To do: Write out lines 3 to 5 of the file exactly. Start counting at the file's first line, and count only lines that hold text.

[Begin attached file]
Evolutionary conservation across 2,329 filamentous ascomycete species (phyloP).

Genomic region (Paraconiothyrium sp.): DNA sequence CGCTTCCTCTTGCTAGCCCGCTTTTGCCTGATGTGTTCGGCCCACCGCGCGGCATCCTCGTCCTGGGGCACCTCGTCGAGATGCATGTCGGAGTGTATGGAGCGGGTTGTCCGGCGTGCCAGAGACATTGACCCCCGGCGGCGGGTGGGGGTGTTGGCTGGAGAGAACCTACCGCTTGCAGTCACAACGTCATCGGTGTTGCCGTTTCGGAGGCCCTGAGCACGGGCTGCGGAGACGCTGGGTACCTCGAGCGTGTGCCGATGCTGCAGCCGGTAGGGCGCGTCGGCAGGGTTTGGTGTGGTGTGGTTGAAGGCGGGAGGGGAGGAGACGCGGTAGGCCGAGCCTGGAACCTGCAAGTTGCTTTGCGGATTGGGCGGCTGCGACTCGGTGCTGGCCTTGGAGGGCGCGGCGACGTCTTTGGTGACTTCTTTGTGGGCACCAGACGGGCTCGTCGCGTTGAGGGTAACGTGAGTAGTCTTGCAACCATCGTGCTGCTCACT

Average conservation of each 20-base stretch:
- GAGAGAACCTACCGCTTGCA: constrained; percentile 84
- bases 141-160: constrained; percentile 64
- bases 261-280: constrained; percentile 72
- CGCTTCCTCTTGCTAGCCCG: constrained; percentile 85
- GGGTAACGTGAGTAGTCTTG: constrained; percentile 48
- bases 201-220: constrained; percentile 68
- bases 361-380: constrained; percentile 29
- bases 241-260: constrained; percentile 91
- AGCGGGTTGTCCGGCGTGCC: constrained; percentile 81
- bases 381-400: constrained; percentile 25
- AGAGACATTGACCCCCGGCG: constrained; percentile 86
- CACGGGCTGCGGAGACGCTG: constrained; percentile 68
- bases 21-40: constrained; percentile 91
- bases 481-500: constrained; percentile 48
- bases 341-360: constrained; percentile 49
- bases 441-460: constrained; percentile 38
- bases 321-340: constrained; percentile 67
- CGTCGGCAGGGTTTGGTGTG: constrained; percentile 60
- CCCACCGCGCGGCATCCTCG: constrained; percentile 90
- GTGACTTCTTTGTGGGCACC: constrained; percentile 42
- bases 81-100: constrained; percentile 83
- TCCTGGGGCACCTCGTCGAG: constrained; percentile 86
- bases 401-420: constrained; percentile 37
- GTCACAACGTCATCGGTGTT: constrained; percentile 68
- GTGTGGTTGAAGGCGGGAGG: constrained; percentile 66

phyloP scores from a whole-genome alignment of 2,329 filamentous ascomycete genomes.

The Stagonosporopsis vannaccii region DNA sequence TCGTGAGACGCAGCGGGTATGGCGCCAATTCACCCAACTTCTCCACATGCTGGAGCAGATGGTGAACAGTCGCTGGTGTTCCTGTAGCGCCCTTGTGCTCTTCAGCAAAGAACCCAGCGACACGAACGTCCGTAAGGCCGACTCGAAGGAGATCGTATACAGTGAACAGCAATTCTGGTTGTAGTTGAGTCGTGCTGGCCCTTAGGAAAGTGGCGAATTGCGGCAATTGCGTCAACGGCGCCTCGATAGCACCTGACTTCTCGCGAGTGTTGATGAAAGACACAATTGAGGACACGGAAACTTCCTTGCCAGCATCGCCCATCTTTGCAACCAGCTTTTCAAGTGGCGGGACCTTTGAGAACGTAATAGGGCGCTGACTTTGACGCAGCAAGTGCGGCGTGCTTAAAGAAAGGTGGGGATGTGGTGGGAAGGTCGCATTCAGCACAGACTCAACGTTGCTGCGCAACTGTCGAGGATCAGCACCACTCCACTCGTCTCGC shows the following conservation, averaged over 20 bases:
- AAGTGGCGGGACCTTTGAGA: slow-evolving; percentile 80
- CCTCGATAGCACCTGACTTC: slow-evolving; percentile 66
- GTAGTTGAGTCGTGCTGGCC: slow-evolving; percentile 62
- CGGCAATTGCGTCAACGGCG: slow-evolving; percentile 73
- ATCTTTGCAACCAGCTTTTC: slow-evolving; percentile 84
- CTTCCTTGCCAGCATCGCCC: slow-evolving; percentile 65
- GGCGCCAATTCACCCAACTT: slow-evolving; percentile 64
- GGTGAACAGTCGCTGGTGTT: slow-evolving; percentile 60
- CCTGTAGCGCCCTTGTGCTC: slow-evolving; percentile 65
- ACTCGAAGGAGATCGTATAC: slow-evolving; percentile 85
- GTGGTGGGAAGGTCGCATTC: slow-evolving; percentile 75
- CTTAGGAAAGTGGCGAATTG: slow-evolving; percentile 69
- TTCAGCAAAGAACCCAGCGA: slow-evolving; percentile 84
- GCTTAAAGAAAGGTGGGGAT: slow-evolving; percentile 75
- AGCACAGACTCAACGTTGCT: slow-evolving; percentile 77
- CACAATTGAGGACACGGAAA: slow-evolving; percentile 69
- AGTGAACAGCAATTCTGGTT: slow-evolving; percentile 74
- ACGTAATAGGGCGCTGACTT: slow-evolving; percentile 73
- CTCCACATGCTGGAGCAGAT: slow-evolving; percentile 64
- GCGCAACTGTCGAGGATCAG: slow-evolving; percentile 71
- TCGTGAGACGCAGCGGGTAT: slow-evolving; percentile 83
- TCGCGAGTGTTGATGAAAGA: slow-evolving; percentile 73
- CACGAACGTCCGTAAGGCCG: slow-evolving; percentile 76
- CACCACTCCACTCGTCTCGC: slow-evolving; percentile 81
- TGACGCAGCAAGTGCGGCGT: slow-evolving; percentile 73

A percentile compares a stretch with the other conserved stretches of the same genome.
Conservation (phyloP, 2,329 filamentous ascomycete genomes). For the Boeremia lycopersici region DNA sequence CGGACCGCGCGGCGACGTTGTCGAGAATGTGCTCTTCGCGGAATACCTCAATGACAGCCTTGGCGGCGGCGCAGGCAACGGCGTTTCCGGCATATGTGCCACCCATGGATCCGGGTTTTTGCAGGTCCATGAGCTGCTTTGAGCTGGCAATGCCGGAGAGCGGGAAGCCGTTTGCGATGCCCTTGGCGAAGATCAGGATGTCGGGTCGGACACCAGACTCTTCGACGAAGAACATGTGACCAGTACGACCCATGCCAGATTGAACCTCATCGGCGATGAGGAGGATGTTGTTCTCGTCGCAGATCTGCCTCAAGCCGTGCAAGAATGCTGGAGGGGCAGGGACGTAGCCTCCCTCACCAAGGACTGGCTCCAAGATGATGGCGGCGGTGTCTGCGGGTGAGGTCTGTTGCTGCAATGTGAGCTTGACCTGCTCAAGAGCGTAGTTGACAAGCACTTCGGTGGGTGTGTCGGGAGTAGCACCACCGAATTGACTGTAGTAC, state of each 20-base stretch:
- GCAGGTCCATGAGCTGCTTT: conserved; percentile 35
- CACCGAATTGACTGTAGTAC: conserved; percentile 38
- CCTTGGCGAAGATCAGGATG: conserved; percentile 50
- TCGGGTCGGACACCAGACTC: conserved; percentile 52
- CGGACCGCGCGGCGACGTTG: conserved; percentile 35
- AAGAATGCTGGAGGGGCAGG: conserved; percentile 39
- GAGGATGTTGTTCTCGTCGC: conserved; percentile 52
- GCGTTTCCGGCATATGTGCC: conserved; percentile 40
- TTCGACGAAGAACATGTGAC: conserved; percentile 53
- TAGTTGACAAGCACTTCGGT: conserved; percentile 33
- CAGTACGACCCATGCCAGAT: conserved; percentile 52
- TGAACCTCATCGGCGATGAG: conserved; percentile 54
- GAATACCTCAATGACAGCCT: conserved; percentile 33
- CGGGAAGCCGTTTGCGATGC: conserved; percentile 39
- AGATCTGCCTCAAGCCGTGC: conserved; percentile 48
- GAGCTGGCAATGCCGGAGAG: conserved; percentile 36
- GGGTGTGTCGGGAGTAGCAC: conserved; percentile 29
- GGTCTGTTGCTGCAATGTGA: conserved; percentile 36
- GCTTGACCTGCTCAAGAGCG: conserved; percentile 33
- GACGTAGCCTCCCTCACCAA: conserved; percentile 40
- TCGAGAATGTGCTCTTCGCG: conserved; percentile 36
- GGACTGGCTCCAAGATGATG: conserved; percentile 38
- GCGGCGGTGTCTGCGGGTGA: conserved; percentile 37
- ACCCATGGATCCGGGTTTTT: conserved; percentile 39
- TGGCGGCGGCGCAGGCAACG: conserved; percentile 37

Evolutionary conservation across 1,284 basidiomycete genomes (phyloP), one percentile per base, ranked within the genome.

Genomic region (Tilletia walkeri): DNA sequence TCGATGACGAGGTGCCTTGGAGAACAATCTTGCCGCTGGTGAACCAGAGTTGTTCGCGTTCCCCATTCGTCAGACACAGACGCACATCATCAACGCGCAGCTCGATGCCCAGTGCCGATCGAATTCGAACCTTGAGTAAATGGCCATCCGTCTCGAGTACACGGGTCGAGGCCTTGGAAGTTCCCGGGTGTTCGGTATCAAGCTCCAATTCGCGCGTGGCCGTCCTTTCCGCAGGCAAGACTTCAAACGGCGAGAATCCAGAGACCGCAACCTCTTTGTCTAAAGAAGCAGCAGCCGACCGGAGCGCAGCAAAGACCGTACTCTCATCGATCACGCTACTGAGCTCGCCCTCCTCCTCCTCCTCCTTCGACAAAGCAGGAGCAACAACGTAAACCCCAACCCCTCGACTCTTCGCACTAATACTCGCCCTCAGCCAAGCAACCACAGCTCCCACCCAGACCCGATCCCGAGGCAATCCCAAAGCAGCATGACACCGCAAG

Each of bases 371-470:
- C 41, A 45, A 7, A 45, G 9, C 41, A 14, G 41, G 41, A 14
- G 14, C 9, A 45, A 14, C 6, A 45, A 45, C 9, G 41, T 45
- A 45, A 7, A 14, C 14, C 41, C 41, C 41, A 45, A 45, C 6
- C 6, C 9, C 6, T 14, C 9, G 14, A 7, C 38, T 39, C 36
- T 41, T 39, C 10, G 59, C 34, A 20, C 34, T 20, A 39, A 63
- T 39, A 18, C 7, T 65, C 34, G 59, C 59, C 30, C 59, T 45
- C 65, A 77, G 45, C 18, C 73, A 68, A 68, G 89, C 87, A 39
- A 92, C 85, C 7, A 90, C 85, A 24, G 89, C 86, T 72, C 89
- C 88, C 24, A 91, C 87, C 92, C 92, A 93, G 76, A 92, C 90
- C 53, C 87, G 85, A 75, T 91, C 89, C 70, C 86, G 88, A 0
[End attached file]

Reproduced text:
Average conservation of each 20-base stretch:
- GAGAGAACCTACCGCTTGCA: constrained; percentile 84
- bases 141-160: constrained; percentile 64